The Boxing Esq. Podcast, Ep. 44: Scott Shaffer
The Ring is proud to present “The Boxing Esq. Podcast with Kurt Emhoff”. Emhoff, an attorney based in New York City, is a top boxing manager who has represented over 10 world champions in his 20-plus years in the sport.
His guest on this episode is a litigation partner at Olshan Frome Wolosky and a longtime writer and editor at Boxingtalk.com – Scott Shaffer. They analyzed the Wilder-Fury rematch in depth including “costume-gate.” They also discussed the loaded boxing card headlined by Mikey Garcia-Jesse Vargas which featured a great victory by Roman “Chocolatito” Gonzalez over Khal Yafai as well as a dynamite flyweight tussle between rising star Julio Cesar Martinez and the very game Jay Harris.
Additionally, they got into the proposed sale of Top Rank, the upcoming boxing schedule and the effect the coronavirus has had on the boxing community.
Below are a few excerpts from the interview:
On the Wilder-Fury rematch:
I think in terms of capturing the public’s interest and the interest and attention of the casual fans, I think this fight was an unqualified success. I mean the buzz, even after the fight, has been really strong. People seem to have an interest in talking about this and what comes next. My understanding and what seems most logical to me to explain the high buzz and yet the relatively low (PPV) numbers is I think that in the constant battle between the pirates and the anti-pirates, the pirates may have pushed ahead on this one and it may have been a higher than normal piracy rate on this show. That’s what I think.
The conventional wisdom going in was that Wilder only had to be perfect for three seconds. And what were the odds of Fury being able to get up from a knockdown like he did in the first fight? But, in retrospect, I think it really was a historical performance. I mean, to see a 6-foot-9 273-pound boxer box like that with that kind of mobility and skill, I mean, that’s probably unprecedented in history. Back in our childhoods, the only 6-foot-9 boxers were guys like “Too Tall” Jones. I mean this was almost off the charts in terms of Fury’s ability to box for a man his size. For me, the feeling watching the fight was that it most reminded me of the first Tyson-Holyfield fight.
You know, you were kind of, on the one hand, waiting for Wilder to just land a big bomb the way we were waiting for Tyson to land a big bomb. When you think about Wilder’s legs weren’t right – that really hurt his ability to land that big punch. But, certainly, Fury took it to the bully and that’s not an easy thing to do. You need big cajones to plan that and then actually do it. And then he did it. So, you know, all glory to Tyson Fury.
On Mikey Garcia-Jesse Vargas:
It was really interesting when you think about the scoring because I did score it for Garcia. I had it 116-111. But I was quite surprised when I saw the punch stat numbers afterward. Garcia only landed eight more punches than Vargas. For those of you who haven’t seen the fight, Vargas did really well early. I gave him three of the first four rounds.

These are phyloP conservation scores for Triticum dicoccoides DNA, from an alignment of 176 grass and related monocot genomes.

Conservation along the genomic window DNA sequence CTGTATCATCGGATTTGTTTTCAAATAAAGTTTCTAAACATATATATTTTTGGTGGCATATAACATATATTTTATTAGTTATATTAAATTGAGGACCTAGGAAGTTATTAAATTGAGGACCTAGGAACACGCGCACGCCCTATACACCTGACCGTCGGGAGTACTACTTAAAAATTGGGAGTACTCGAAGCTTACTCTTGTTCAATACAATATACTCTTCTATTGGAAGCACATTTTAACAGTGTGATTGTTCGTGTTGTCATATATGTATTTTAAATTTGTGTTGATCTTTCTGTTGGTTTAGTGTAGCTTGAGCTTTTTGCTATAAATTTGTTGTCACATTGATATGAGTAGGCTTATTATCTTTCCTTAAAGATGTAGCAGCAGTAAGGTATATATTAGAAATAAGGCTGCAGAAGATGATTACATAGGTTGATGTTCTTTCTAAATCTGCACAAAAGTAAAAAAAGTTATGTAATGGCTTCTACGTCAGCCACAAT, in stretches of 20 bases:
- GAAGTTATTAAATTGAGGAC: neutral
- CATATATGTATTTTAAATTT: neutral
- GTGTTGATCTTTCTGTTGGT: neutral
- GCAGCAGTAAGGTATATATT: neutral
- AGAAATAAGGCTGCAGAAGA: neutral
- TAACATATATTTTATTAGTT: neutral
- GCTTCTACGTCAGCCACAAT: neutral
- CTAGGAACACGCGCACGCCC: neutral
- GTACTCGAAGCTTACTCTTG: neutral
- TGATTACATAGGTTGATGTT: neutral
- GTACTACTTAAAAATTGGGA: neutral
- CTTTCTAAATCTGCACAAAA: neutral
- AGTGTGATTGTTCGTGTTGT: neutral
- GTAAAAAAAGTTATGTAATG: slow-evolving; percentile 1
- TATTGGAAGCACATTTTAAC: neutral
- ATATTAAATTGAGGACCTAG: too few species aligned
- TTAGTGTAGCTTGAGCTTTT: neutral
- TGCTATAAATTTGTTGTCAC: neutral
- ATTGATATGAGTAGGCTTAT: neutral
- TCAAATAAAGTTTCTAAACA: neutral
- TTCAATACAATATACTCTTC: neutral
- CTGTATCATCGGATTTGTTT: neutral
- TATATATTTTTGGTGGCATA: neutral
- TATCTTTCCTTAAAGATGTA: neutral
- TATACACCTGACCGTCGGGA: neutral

And that’s why I have it 116-111, instead of 115-112. But you know, to me the interesting thing is Vargas came back late when Garcia either got tired and took his foot off the gas and Vargas worked his way back into the fight. For me, the interesting thing was Vargas’ face was a mess and his legs were very unsteady. Neither one of those – clean face and unsteady legs – are criteria for judges to score a fight. But, it’s hard, when each guy lands two punches or even if Vargas lands three and Garcia lands two, but Vargas’ legs are unsteady and he wobbles a little bit, it’s really hard to give him those rounds. And I think that to me that was (the difference).
On the proposed sale of Top Rank:
My understanding is that with Top Rank, Bob Arum is not only the figurehead of the company, he’s a part-owner, not a full owner. And my understanding, just for your listeners, is that Bob, who’s in his upper eighties now and is talking about selling his interest in the company. So, his stepson (Todd DuBoef) is not going to be selling his interest in the company. So, it’s essentially a stock transaction. And I think the idea is to sell it to a company that can bring something to the table that Top Rank doesn’t have. The ideal buyer would have some kind of a new platform or have some kind of a combination of being able to combine their skillset with Top Rank’s skillset. They’d be simpatico with Top Rank and make the whole pie bigger.
[Arum’s] trying to create a bidding war and he’s 88 years old. Look, the UFC went for what, $4 billion a couple years ago, and nobody is saying this is going to surpass UFC. They’re saying it’s going to be the biggest transaction since the UFC.
On the effect the coronavirus has had on boxing:
[The Olympic Games] are at risk. Donald Trump seems to think this will go away when the weather gets warm. I hope he’s right (but) I don’t think he’s right. As we were talking before we went on the air, I know (heavyweight contender) Zhang Zhilei is in China right now and would like to come out and get a big fight in the heavyweight division. He’s a former Olympic silver medalist and he’s kind of stuck right now. We don’t like it when world events intrude on the world of boxing. This one might.